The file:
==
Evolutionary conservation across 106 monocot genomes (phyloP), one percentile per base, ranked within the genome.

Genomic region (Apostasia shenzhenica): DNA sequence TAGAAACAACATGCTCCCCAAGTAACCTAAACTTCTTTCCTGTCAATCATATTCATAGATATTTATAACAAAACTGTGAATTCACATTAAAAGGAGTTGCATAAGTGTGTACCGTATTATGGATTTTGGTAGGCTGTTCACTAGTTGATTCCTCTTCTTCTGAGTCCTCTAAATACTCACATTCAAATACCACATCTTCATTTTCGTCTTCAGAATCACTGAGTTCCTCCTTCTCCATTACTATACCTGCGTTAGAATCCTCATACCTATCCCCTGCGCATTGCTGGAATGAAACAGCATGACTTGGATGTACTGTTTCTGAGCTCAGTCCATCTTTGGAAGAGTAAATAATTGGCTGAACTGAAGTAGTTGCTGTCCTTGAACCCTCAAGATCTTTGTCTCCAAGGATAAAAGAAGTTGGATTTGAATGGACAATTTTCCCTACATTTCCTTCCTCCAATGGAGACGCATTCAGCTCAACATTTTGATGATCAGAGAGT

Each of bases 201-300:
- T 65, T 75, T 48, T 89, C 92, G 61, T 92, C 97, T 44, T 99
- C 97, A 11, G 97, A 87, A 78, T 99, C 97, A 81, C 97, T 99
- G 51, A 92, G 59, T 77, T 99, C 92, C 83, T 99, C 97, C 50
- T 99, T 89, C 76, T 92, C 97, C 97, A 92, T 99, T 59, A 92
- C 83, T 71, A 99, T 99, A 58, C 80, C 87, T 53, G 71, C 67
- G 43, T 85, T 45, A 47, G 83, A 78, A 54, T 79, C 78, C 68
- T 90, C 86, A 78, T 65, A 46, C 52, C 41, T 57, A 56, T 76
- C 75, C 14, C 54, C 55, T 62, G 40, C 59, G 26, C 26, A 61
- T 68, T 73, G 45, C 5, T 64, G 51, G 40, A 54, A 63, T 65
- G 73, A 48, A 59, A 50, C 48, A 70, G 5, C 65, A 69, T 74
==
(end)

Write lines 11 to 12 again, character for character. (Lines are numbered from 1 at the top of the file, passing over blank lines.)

- C 75, C 14, C 54, C 55, T 62, G 40, C 59, G 26, C 26, A 61
- T 68, T 73, G 45, C 5, T 64, G 51, G 40, A 54, A 63, T 65